Elizabeth A.S. Brooke

Crafting, traveling and everything in between.


Cranberry-Orange Relish and PawPaw Recipes

I made cranberry-orange relish yesterday as a Turkey Day side dish and I believe the orange in both the relish and my first attempt at pawpaw preserves is what I don’t like.

My aunt, Shirley, did like the relish. I think she and I are the only ones that tried it. I used the recipe on the back of the cranberry bag:

Cranberry-Orange Relish

1 bag (12 oz.) cranberries, rinsed
1 medium orange, seeded and quartered
3/4 cup of sugar, more or less to taste

1. Chop the cranberries and orange in a food processor.
2. Add 3/4 cup of sugar to the dish. Add more or less to taste
3. Let set for several hours or overnight in refrigerator before serving.

I could have used more sugar to see if that would have balanced out the twang of the orange. I also probably didn’t peel off enough of the pith (white part on the orange) and that’s bitter.

For next year’s batch of pawpaws, I plan to use a recipe a woman gave to Chris when she learned I was canning some of our fruit:

PawPaw Butter

1 1/2 quart pulp
1 quart sugar
1 package of Sure-Gel
1/4 lime or lemon juice.

Hopefully I’ll like this recipe much better than our own.


Easter Egg hunting in the fall and a Christmas flop

Have you heard of the pawpaw fruit?

Many people may be familar with the traditional childhood folk song that refers to them, but many people have never actually seen or tasted a pawpaw.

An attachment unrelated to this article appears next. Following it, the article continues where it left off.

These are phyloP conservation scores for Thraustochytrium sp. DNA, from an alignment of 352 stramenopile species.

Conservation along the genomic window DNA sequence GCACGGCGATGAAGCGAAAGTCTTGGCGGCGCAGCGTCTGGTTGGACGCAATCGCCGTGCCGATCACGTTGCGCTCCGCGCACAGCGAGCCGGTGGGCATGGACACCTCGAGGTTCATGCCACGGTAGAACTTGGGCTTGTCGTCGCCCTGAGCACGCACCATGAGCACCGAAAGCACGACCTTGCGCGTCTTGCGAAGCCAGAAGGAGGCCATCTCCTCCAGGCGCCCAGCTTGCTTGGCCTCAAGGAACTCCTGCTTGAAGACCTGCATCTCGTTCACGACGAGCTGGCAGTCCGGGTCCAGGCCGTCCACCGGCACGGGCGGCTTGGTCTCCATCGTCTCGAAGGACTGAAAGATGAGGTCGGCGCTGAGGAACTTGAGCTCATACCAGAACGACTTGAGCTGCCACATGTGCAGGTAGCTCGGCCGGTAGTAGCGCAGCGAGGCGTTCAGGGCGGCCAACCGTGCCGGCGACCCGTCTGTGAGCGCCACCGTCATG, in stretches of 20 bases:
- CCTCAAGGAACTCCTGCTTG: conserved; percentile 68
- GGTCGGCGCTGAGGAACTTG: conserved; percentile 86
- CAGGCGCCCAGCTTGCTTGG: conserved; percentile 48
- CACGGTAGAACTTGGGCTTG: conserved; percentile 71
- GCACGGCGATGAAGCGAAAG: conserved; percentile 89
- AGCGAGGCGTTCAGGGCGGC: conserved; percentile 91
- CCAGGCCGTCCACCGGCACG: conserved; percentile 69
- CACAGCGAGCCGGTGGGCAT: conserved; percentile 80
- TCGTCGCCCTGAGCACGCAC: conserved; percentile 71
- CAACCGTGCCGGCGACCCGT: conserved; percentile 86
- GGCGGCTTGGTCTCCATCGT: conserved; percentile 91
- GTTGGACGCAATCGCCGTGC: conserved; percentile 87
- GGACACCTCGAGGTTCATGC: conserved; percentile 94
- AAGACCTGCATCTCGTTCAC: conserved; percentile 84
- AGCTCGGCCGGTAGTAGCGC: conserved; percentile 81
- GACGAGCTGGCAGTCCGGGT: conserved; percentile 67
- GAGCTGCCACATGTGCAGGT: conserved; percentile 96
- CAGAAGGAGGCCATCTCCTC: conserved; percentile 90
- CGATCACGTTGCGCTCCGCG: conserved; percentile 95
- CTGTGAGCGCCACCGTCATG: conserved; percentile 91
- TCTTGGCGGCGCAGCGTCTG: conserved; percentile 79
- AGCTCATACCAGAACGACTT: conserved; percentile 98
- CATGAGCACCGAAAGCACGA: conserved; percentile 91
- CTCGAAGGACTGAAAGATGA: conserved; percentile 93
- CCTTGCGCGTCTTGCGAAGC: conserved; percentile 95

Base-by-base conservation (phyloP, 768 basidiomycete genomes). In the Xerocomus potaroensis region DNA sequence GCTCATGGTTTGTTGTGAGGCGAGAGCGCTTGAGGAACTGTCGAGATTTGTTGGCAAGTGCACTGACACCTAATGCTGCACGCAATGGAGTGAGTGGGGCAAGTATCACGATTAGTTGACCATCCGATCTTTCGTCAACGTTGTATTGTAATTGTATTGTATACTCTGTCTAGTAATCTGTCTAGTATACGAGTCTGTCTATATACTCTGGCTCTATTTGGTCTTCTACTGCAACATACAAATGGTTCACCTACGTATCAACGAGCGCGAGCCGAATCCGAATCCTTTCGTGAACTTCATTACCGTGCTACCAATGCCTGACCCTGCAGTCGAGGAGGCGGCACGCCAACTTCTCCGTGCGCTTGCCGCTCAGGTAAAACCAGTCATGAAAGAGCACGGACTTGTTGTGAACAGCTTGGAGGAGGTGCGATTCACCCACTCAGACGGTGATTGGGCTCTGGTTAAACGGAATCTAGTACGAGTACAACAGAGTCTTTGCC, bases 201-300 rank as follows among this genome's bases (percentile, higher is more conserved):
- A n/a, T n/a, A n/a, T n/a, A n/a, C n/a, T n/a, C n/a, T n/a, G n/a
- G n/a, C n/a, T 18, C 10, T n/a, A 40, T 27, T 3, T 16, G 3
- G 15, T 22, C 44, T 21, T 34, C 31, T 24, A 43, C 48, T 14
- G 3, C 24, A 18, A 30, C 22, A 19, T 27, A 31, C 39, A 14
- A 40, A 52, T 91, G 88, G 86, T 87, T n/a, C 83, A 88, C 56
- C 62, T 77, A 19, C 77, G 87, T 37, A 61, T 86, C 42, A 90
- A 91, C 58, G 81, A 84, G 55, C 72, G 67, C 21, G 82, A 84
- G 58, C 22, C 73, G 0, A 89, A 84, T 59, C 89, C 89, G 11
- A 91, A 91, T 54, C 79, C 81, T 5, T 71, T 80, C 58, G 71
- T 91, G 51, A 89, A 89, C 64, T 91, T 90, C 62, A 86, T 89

According to The PawPaw Foundation, the fruit is a native to the Americas and can be found near creeks and rivers in forests of eastern United States. The fruit sort of looks like a banana and has a very tropical scent.

Chris and I have five, fruit-producing pawpaws at the bottom of our property and there are several more smaller ones growing but not yet old enough to produce fruit.

My grandmother, whom I affectionately call Nannie, was so excited to learn we had pawpaw trees. She used to sit under her uncle’s pawpaw trees and eat the fruit with her cousin, Madeline. She immediately ate one earlier this season when I brought a few to share with her.

The last couple of years have been too dry for the sensitive trees to produce any fruit. But this year we had a bounty.

So, I decided to gather some of the fruit and turn them into preserves. It was like Easter egg hunting in the fall. Supposed to be 3-6 inches in length, our longest fruit was 3 inches. I had to search among tall, green grasses and weeds to find the grass-colored, egg-shaped fruit.

Deseeding the fruit was not fun. It took hours to find the best way to extract the long, slender seeds. Chris and I finally decided the best way was to separate the seeds from the fruit was to use a colander with big holes and to manually pick out the seeds from the cooked fruit.

I used this recipe from the Kentucky State University for the preserves:

Pawpaw Preserves
12 pawpaws (about 5 lbs.)
2 cups water
3/4 cups sugar
1 lemon
1 orange

Peel pawpaws. Put in kettle with water, without removing seeds. Boil until soft, then put through a sieve. Add sugar and juice of orange and lemon. Boil until thick. Grated rind of organge or lemon may be added. Put in sterilized jars and seal.

I tried the fruit for the first time this Sunday. I wasn’t impressed. Neither was Chris. But I’m not one for citrus type preserves, such as citron, so maybe it’s just not my thing.

The Kentucky State University site also lists several other types of recipes that I’m willing to try, such as cookies.

Needless to say, the pints I stashed away for Christmas may not make it into gift bags. Except maybe Nannie’s. She loves pawpaws.